Anyways an update on tests so far.  I've applied two improvements.  The first is a supersampling technique and the second is using a "thicker" original SDF texture.

Details about the second technique.  My original calculation used to create the alpha-channel texture was the canonical:

    val alpha: Double = 0.5 + 0.5 * (signedDistance / spread)

Where signedDistance = distance to an opposite bit and will be +ve if inside the glyph, -ve if outside; spread = 4

And in an attempt to make the original texture "thicker" I tried the following:

    val alpha: Double = 0.6 + (signedDistance / spread)


Original SDF (texture simply scaled on left, SDF shader w/ supersampling applied on right):


Versus thicker:


As you can see this gives me a much more solid-looking distance field glyph that also gives me better results with the shader esp. at small pt sizes. However, knowing that any alpha of > 0.5 (which becomes "distance" within the shader) is inside the glyph I figure I could using a more abrupt transition in the shader instead of recreating the alpha images.

I'm tending towards using the simple thicker texture because that means I can use the same texture for both SDF or simple scaling (when shaders aren't available).
7  Java Game APIs & Engines / OpenGL Development / [Solved] Signed-distance-field fonts look crappy at small pt sizes on: 2014-06-20 04:16:24
Hi all, I've successfully implemented signed-distance-fields as described by the Valve paper:
http://www.valvesoftware.com/publications/2007/SIGGRAPH2007_AlphaTestedMagnification.pdf

As advertised it has created excellent looking characters at very large pt sizes.  However at small pt sizes (<12 or so) they look like crap.  Normal 64x64 glyph simply downscaled on the left, SDF on the right.



My distance fields fonts are 64x64 pixels per character calculated from a 1024x1024 pixel original using a brute-force exhaustive distance function.   Thus I figure that they encapsulate enough information to technically be able to render a good looking font event at small sizes.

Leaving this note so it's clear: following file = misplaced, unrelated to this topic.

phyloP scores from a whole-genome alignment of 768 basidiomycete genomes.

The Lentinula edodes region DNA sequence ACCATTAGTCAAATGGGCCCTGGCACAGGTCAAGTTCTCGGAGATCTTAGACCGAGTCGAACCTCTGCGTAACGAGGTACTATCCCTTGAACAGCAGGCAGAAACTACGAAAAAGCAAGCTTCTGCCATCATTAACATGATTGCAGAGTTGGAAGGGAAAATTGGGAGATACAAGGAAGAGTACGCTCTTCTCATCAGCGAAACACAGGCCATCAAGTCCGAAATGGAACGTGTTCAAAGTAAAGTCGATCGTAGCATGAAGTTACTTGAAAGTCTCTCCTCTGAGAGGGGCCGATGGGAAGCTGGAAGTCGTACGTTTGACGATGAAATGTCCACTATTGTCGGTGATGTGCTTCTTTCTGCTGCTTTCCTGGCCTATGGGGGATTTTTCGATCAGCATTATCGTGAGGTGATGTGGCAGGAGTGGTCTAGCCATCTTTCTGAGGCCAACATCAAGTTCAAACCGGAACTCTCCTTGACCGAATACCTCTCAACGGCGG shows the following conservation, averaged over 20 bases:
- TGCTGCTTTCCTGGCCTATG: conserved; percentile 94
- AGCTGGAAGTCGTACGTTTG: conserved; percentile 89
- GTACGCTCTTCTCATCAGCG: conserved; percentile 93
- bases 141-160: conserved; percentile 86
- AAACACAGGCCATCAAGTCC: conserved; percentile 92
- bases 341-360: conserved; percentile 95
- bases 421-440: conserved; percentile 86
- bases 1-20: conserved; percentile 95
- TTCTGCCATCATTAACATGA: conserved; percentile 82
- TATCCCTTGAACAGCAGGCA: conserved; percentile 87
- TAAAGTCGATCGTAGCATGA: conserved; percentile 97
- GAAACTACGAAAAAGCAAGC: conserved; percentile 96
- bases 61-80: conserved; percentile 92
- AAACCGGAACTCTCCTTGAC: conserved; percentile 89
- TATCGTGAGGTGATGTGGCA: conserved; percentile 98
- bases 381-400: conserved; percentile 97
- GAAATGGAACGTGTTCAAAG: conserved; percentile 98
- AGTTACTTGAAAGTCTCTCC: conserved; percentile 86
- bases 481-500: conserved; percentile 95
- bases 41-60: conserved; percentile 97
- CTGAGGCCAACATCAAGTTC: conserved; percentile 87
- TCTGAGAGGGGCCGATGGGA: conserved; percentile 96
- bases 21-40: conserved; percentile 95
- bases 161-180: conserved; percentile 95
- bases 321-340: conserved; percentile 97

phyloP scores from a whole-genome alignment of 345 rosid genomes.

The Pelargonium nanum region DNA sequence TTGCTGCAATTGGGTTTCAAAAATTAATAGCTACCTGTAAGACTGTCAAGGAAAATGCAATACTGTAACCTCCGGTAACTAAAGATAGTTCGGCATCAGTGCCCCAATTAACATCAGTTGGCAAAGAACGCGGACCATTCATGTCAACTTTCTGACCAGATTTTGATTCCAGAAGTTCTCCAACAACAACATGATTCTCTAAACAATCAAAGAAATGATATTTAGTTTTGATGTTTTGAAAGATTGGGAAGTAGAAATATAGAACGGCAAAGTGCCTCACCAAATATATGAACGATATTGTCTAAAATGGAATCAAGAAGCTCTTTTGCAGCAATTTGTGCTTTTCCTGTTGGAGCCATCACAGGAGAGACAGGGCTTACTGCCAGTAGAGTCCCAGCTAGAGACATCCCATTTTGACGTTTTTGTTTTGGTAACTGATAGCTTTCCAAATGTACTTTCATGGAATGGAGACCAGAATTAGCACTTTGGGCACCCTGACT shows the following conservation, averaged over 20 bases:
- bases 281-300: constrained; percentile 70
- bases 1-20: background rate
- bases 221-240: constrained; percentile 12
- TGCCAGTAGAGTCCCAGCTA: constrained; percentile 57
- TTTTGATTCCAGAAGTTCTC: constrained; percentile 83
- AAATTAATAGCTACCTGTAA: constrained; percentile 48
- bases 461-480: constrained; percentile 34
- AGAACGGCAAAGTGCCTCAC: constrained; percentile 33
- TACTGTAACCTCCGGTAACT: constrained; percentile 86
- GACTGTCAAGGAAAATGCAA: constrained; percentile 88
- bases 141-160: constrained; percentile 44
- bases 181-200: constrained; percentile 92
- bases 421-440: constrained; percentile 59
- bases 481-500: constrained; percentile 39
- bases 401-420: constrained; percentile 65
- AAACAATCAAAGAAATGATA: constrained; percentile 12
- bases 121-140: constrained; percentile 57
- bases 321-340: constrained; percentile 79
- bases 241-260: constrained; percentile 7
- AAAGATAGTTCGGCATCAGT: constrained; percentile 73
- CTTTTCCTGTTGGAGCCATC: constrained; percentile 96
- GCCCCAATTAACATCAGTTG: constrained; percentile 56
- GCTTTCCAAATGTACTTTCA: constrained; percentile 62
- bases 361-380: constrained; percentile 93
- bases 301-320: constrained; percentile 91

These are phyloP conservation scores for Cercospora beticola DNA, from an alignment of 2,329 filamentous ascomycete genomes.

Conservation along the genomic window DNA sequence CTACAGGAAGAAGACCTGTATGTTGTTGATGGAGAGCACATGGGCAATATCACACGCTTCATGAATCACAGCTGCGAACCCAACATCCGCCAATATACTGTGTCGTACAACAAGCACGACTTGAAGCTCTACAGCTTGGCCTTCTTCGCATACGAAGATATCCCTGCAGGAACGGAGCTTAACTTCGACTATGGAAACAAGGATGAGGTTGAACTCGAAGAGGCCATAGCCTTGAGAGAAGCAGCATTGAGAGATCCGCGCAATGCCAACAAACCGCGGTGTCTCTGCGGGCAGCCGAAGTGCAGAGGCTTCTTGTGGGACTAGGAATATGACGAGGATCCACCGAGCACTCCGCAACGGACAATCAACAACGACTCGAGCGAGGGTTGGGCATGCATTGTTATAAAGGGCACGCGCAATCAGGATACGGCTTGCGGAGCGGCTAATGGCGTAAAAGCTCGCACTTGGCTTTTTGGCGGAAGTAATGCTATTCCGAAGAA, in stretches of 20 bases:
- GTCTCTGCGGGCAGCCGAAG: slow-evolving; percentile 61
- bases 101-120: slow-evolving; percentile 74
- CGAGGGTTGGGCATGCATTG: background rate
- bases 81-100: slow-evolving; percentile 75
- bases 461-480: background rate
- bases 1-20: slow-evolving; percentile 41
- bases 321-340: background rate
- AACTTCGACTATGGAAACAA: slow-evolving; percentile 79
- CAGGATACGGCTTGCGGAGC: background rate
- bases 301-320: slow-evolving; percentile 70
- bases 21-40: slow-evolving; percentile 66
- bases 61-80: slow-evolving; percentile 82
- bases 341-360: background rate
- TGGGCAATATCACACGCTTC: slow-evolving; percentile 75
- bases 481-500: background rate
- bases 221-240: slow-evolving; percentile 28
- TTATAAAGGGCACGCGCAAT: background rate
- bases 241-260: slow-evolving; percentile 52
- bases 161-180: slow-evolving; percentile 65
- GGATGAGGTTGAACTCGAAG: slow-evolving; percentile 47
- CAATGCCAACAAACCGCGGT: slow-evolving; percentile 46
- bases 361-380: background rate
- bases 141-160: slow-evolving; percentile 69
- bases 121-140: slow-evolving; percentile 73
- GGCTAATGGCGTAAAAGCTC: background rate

(^ alpha SDF font is hard to see but provided to show that they are of high quality)

According to the creator of TextMesh Pro it is possible:

Quote
A big misconception about SDF Text Rendering is that large text looks great but small text looks bad. Well, that is not the case with TextMesh Pro's Advanced Signed Distance Field shaders. TextMesh Pro's SDF text looks awesome at large sizes and looks as good or better than bitmap text at small sizes.
http://forum.unity3d.com/threads/textmesh-pro-advanced-text-rendering-for-unity-beta-now-available-in-asset-store.227790/

Here's the source for my fragment shader which does the basic implementation:

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// GLSL 1.2 to correspond with OpenGL 2.0
#version 120

// predefined variables
uniform sampler2D tex0;

void main() {
    // retrieve distance from texture
   float dist = texture2D(tex0, gl_TexCoord[0].xy).a;

    // fwidth helps keep outlines a constant width irrespective of scaling
   float width = fwidth(dist);

    float alpha = smoothstep(0.5 - width, 0.5 + width, dist);

    // antialiased
   gl_FragColor = vec4(gl_Color.rgb, alpha);
}


Anyway have any of you worked in this area and have suggestions towards a custom fragment shader that may accomplish this?
8  Game Development / Game Play & Game Design / Re: Creating good game UI on: 2014-06-15 00:29:51
I haven't seen any mouse release methods in lwjgl. How would I go about this, yet keeping things simple?

Just go into it knowing that it's not going to be simple.  I have great appreciation for the developers who have written major UI libraries.

Abstracting raw mouse/key events into an event dispatch system is tricky especially when you consider drag/drop, focus, window z-stack, and modal.

_If_ you want want to write things from scratch count on spending at least a month full time to get something useable and definitely not complete.  This is considering you are working off the shoulders of giants e.g. looking at how awt, TWL, nifty, etc. are implemented.

You will have to start with a UIComponent that stores a location + dimension, can paint itself, have children, and can handle events.

I've probably spent between 30-45 days on mine.  I think it's worth it in the long run - good learning experience and I have a framework that avoids spaghetti code.  If you don't want to spend that time e.g. would rather write your game then your only option is to learn a library.

Good luck.
9  Game Development / Game Play & Game Design / Re: Creating a UI. Questions. on: 2014-06-13 03:28:46
Pretty much what the Lion King said, draw your 3D stuff first then change the projection matrix so that you can use easy coordinates for 2D stuff.